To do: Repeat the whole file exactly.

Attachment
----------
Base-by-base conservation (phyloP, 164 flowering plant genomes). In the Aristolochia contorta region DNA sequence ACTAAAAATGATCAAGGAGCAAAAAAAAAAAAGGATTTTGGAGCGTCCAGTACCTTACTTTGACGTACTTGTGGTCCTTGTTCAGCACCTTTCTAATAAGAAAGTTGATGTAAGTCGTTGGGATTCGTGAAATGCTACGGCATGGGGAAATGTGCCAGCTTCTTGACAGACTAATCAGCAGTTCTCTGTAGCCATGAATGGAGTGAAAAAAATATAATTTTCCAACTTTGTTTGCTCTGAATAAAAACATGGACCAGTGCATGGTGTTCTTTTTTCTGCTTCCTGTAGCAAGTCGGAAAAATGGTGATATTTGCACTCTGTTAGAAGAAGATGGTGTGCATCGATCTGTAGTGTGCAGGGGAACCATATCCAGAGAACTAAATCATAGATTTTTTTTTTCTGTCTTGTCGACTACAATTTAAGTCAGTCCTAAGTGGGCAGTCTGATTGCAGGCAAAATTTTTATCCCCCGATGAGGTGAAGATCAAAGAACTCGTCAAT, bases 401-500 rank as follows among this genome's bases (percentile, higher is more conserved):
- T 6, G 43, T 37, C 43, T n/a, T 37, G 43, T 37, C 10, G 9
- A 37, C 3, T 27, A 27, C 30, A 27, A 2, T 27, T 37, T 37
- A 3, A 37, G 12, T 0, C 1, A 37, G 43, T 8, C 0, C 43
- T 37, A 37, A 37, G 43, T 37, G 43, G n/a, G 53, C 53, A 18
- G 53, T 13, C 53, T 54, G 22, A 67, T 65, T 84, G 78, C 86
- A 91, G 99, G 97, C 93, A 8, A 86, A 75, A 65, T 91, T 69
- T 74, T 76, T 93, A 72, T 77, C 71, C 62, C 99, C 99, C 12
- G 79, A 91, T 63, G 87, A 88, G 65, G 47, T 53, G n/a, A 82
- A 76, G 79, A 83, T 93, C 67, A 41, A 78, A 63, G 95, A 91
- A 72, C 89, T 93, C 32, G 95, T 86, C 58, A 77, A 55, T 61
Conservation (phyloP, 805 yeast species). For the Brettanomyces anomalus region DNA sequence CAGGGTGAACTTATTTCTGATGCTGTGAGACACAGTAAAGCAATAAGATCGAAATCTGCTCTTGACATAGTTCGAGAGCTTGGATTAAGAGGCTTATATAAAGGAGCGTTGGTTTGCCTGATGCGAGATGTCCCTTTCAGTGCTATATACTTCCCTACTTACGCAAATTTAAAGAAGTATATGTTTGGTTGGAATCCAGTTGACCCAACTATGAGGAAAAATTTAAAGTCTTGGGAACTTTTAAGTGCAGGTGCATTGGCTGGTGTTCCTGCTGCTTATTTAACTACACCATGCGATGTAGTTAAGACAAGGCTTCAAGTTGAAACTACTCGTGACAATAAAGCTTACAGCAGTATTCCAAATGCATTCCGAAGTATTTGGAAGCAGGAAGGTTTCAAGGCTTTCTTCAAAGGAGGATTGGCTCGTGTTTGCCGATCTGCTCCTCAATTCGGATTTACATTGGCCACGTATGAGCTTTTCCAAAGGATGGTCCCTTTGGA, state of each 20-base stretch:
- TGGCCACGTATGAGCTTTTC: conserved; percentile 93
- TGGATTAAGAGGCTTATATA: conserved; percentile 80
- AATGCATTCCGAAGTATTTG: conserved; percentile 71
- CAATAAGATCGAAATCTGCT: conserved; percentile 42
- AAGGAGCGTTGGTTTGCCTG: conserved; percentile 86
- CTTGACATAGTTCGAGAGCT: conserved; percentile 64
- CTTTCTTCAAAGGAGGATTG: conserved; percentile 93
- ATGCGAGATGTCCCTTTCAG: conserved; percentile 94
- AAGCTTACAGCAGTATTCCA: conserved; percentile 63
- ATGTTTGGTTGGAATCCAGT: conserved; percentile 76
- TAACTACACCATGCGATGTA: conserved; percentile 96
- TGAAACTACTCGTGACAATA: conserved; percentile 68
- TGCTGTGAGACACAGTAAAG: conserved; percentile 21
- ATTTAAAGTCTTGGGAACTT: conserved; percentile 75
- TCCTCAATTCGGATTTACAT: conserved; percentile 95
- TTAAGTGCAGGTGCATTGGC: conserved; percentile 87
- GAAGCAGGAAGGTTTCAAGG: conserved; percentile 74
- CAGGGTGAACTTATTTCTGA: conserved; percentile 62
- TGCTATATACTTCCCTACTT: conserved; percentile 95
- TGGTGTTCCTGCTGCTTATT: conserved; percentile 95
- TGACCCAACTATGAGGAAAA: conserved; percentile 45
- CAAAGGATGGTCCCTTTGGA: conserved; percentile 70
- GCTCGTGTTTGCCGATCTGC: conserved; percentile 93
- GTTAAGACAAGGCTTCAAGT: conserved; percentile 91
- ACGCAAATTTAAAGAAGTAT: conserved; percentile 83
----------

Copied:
Base-by-base conservation (phyloP, 164 flowering plant genomes). In the Aristolochia contorta region DNA sequence ACTAAAAATGATCAAGGAGCAAAAAAAAAAAAGGATTTTGGAGCGTCCAGTACCTTACTTTGACGTACTTGTGGTCCTTGTTCAGCACCTTTCTAATAAGAAAGTTGATGTAAGTCGTTGGGATTCGTGAAATGCTACGGCATGGGGAAATGTGCCAGCTTCTTGACAGACTAATCAGCAGTTCTCTGTAGCCATGAATGGAGTGAAAAAAATATAATTTTCCAACTTTGTTTGCTCTGAATAAAAACATGGACCAGTGCATGGTGTTCTTTTTTCTGCTTCCTGTAGCAAGTCGGAAAAATGGTGATATTTGCACTCTGTTAGAAGAAGATGGTGTGCATCGATCTGTAGTGTGCAGGGGAACCATATCCAGAGAACTAAATCATAGATTTTTTTTTTCTGTCTTGTCGACTACAATTTAAGTCAGTCCTAAGTGGGCAGTCTGATTGCAGGCAAAATTTTTATCCCCCGATGAGGTGAAGATCAAAGAACTCGTCAAT, bases 401-500 rank as follows among this genome's bases (percentile, higher is more conserved):
- T 6, G 43, T 37, C 43, T n/a, T 37, G 43, T 37, C 10, G 9
- A 37, C 3, T 27, A 27, C 30, A 27, A 2, T 27, T 37, T 37
- A 3, A 37, G 12, T 0, C 1, A 37, G 43, T 8, C 0, C 43
- T 37, A 37, A 37, G 43, T 37, G 43, G n/a, G 53, C 53, A 18
- G 53, T 13, C 53, T 54, G 22, A 67, T 65, T 84, G 78, C 86
- A 91, G 99, G 97, C 93, A 8, A 86, A 75, A 65, T 91, T 69
- T 74, T 76, T 93, A 72, T 77, C 71, C 62, C 99, C 99, C 12
- G 79, A 91, T 63, G 87, A 88, G 65, G 47, T 53, G n/a, A 82
- A 76, G 79, A 83, T 93, C 67, A 41, A 78, A 63, G 95, A 91
- A 72, C 89, T 93, C 32, G 95, T 86, C 58, A 77, A 55, T 61
Conservation (phyloP, 805 yeast species). For the Brettanomyces anomalus region DNA sequence CAGGGTGAACTTATTTCTGATGCTGTGAGACACAGTAAAGCAATAAGATCGAAATCTGCTCTTGACATAGTTCGAGAGCTTGGATTAAGAGGCTTATATAAAGGAGCGTTGGTTTGCCTGATGCGAGATGTCCCTTTCAGTGCTATATACTTCCCTACTTACGCAAATTTAAAGAAGTATATGTTTGGTTGGAATCCAGTTGACCCAACTATGAGGAAAAATTTAAAGTCTTGGGAACTTTTAAGTGCAGGTGCATTGGCTGGTGTTCCTGCTGCTTATTTAACTACACCATGCGATGTAGTTAAGACAAGGCTTCAAGTTGAAACTACTCGTGACAATAAAGCTTACAGCAGTATTCCAAATGCATTCCGAAGTATTTGGAAGCAGGAAGGTTTCAAGGCTTTCTTCAAAGGAGGATTGGCTCGTGTTTGCCGATCTGCTCCTCAATTCGGATTTACATTGGCCACGTATGAGCTTTTCCAAAGGATGGTCCCTTTGGA, state of each 20-base stretch:
- TGGCCACGTATGAGCTTTTC: conserved; percentile 93
- TGGATTAAGAGGCTTATATA: conserved; percentile 80
- AATGCATTCCGAAGTATTTG: conserved; percentile 71
- CAATAAGATCGAAATCTGCT: conserved; percentile 42
- AAGGAGCGTTGGTTTGCCTG: conserved; percentile 86
- CTTGACATAGTTCGAGAGCT: conserved; percentile 64
- CTTTCTTCAAAGGAGGATTG: conserved; percentile 93
- ATGCGAGATGTCCCTTTCAG: conserved; percentile 94
- AAGCTTACAGCAGTATTCCA: conserved; percentile 63
- ATGTTTGGTTGGAATCCAGT: conserved; percentile 76
- TAACTACACCATGCGATGTA: conserved; percentile 96
- TGAAACTACTCGTGACAATA: conserved; percentile 68
- TGCTGTGAGACACAGTAAAG: conserved; percentile 21
- ATTTAAAGTCTTGGGAACTT: conserved; percentile 75
- TCCTCAATTCGGATTTACAT: conserved; percentile 95
- TTAAGTGCAGGTGCATTGGC: conserved; percentile 87
- GAAGCAGGAAGGTTTCAAGG: conserved; percentile 74
- CAGGGTGAACTTATTTCTGA: conserved; percentile 62
- TGCTATATACTTCCCTACTT: conserved; percentile 95
- TGGTGTTCCTGCTGCTTATT: conserved; percentile 95
- TGACCCAACTATGAGGAAAA: conserved; percentile 45
- CAAAGGATGGTCCCTTTGGA: conserved; percentile 70
- GCTCGTGTTTGCCGATCTGC: conserved; percentile 93
- GTTAAGACAAGGCTTCAAGT: conserved; percentile 91
- ACGCAAATTTAAAGAAGTAT: conserved; percentile 83